By Corrie DiManno
CANMORE - "I wanted to know, am I doing everything right, because it's very difficult. It turns out yes; I'm doing it right, but my way. And there's the other way which I've learned this weekend."
This is what encaustic artist Pascale Ouellet (Bigoudi) got out of the weekend's workshop hosted by Seattle-based artist Debra Van Tuinen as a part of Elevation Gallery's latest exhibition called Hot Flash: A survey of encaustics.
Ouellet, who has four new pieces in the show, attended the workshop to see how her way of using wax matches up with the way other artists in the medium use it.
"This is new versus old," she said describing the way she and Calgary-based Teresa Posyniak use wax. And ironically enough, it was Posyniak who opened up Ouellet to encaustics about five years ago. "We use a new technique and a different kind of wax, this is a more traditional way."
But even though it's two different worlds of wax, Ouellet took away a lot from the workshop, even a few techniques she might try in the future, like working with heat guns and irons to fuse the wax, a process she doesn't do. But as she said earlier, she's made the medium her own.
"I work really fast and this is really fast, so if it gets too finicky, it doesn't work for me. It's just good to learn and see what you do right and what you do wrong." However, it's safe to say Ouellet is doing it right with the digital printing she had done for the first time as the backgrounds on her new paintings. The backgrounds serve as the types of wallpapers that Ouellet is drawn to, because although ideally it's wallpaper she really wants on the canvas, wallpaper itself is not archival quality, so she used digital printing in its place.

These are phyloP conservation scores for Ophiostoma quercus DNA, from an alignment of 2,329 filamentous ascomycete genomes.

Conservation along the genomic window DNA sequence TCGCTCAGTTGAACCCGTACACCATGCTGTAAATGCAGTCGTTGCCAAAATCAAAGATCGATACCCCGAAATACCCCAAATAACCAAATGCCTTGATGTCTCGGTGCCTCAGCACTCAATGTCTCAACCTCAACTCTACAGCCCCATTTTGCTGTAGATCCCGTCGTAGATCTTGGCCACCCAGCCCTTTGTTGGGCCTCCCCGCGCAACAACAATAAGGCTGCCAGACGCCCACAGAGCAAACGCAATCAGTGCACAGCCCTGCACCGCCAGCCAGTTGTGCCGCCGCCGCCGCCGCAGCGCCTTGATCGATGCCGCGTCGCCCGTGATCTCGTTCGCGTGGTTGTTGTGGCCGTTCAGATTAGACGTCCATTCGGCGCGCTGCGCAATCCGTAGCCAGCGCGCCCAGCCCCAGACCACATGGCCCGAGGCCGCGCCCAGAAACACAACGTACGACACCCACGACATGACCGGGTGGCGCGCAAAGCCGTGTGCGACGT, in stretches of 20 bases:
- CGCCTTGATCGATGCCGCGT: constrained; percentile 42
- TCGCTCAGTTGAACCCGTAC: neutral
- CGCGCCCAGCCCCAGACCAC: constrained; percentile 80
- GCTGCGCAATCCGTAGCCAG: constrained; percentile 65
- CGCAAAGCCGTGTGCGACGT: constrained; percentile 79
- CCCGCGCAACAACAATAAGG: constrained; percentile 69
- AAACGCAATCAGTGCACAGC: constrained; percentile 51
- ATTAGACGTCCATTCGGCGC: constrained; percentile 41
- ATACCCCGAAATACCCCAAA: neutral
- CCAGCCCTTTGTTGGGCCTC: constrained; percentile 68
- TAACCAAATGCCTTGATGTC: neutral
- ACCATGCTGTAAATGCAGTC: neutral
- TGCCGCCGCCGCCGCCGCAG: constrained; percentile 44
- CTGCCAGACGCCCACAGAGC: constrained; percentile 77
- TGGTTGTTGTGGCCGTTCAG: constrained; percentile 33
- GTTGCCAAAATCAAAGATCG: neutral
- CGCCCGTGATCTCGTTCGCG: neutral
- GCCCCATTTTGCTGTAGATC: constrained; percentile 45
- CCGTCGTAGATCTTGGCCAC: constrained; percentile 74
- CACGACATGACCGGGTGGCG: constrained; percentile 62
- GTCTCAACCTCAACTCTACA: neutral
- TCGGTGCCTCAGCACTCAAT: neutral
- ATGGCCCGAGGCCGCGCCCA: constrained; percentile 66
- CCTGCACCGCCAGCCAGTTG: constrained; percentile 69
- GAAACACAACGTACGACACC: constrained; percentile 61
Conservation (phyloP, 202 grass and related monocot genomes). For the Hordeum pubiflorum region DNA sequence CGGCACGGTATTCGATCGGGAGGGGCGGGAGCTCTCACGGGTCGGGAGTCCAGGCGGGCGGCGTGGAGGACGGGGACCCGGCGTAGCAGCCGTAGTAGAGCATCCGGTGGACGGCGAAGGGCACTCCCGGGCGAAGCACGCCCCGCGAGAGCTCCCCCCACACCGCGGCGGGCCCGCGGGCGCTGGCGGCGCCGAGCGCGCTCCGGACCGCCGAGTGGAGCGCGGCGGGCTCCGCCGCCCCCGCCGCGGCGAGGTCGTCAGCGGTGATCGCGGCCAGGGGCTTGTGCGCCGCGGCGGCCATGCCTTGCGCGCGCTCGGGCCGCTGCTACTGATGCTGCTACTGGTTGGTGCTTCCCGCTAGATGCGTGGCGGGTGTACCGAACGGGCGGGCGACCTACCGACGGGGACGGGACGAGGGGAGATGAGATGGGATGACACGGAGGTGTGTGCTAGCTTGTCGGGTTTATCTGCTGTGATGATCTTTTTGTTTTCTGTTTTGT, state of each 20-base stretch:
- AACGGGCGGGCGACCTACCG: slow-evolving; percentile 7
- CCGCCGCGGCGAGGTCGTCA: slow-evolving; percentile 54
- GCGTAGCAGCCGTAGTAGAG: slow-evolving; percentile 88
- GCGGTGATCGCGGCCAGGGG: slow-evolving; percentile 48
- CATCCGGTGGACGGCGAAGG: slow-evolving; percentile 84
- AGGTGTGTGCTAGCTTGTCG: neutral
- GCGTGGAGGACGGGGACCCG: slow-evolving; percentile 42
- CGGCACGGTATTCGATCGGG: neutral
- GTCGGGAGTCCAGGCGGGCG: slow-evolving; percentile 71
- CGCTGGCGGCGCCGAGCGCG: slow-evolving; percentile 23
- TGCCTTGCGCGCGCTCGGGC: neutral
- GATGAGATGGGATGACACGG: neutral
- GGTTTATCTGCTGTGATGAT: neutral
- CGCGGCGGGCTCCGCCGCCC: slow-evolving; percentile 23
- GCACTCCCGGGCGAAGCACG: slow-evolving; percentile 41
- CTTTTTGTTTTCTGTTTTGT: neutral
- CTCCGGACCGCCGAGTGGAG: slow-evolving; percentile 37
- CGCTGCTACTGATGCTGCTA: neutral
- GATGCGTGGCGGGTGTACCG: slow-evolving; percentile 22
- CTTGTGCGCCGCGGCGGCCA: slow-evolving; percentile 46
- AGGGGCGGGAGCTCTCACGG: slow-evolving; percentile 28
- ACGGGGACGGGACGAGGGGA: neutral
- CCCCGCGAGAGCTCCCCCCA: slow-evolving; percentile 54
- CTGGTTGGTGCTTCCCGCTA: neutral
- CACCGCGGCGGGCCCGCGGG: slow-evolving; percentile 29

"I've always been fascinated with the patterns, especially the ones from the 50s," she said. "I wanted to do something special for this series."
An addition to Hot Flash was the inclusion of several pieces made from Van Tuinen's two-day workshop before the opening reception on Sunday, Oct. 16. Mixed media artist Tiffany Teske was one of the nine participants in the workshop and had two encaustic artworks placed in Hot Flash. Teske said the workshop was a huge departure from what she normally does, which is using beeswax without pigment and creating smooth, glasslike surfaces.
Both of these techniques Teske sticks to were unglued, as both of her finished products, one called Rivers and Roads and the other Forever Thine, incorporated lessons Van Tuinen taught.
"She'd show us the technique and we'd get to work and really make something," Teske said.
Following the instructions, Teske left a lot of texture in her work and used reds and blues in her waxes, rather than leaving them clear like she usually does.
"I think it's important to constantly be learning, for me anyways, I'm so curious about everything."